The alternate version of the story is that Madsen and others greatly inflated his reputation. That he, in fact, was rarely involved in gunfights. Rather, he spent most of his career in an administrative role. This version also reports that in 1893, after U.S. Marshal Evett D. Nix was removed from office for gross maleficence, the federal inspector also recommended that Madsen (and others) be relieved for filing false reports. Instead, Madsen resigned and went to work for the U.S. marshal in the Western District of Missouri.

In 1898 he returned to Indian Territory as a special deputy in the Southern District. That same year war broke out between America and Spain. Madsen joined Theodore Rosevelt's Rough Riders and served as the unit's quartermaster sergeant. On this, all accounts agree. After the war Madsen returned to Indian Territory as a deputy marshal. In 1906 he served as the chief deputy under John L. "Jack" Abernathy. He held that post until 1911 when he briefly served as interim U.S. Marshal after Abernathy was removed from office.

According to some sources Madsen left active law enforcement in 1913 and worked as a guard, a court bailiff, and superintendent of a soldier's home. Another source, claims that he was appointed Chief of Police for Oklahoma City at the age of sixty and served as a special investigator for the governor of Oklahoma from 1918 to 1922.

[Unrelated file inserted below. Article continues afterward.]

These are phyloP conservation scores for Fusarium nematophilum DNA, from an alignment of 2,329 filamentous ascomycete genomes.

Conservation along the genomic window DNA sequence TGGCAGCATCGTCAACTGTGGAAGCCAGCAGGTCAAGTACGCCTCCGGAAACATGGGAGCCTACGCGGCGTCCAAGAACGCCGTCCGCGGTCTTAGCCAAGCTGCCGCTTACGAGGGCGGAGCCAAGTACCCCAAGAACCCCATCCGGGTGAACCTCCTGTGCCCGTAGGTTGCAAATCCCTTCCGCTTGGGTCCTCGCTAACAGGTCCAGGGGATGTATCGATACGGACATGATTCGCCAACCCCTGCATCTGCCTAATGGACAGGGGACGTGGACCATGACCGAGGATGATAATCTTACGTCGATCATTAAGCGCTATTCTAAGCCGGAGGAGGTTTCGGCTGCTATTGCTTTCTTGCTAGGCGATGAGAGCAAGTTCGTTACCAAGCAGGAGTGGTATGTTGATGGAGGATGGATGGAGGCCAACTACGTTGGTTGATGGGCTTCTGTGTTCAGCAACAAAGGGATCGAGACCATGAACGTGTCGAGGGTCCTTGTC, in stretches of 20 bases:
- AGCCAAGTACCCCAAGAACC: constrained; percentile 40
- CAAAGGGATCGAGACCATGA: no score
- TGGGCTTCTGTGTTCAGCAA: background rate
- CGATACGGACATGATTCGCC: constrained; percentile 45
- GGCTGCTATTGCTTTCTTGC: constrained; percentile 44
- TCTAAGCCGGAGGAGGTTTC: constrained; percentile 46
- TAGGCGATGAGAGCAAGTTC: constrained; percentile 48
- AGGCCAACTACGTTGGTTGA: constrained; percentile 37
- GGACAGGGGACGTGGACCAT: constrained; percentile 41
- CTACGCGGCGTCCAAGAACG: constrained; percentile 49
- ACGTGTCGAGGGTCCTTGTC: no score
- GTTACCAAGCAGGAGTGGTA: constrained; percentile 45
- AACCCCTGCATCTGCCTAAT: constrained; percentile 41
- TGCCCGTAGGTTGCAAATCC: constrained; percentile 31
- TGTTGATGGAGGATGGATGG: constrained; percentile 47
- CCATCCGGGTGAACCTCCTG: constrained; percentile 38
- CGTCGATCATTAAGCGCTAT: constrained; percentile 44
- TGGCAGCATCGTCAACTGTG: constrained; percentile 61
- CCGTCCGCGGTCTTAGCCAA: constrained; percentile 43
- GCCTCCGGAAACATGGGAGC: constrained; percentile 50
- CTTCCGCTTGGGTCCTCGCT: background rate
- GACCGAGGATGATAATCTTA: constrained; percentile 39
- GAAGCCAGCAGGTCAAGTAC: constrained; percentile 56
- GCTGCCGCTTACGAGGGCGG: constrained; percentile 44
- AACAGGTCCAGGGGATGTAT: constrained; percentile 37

Sources agree that Madsen eventually settled in Guthrie, Oklahoma. There, he died on January 9, 1944, at the age of ninety-two. He was laid to rest in Frisco Cemetary in Yukon, Oklahoma.

This brings us to the end of another edition of Pale Horse Revelations. I leave you with the same question I posed at the outset of this post. Who was Chris Madsen? Legendary lawman responsible for cleaning up the lawless Indian Territory? Or an intelligent but cold scoundrel with no desire to change his ways? Like most legendary figures the truth probably lies somewhere in-between.

Whichever side of the coin you land on, I hope you found the post to be both interesting and entertaining. As usual, I have tried to provide some interesting historical information while trying not to bog the casual reader down with too much detail. I encourage anyone interested in learning more to dig in and do a little research of their own.

  As a reminder, I would love to hear your suggestions for topics to focus on in future editions of Pale Horse Revelations. If there's a particular location, person, or event that you would like to know more about, please let me know. Just fill out the Contact form found on the "Contact the Author" page of this website and indicate your desired topic in the message box at the bottom of the form. I look forward to hearing from you all.

Please be sure to check back next week for the next installment of Pale Horse Revelations and thank you for your continued interest and support.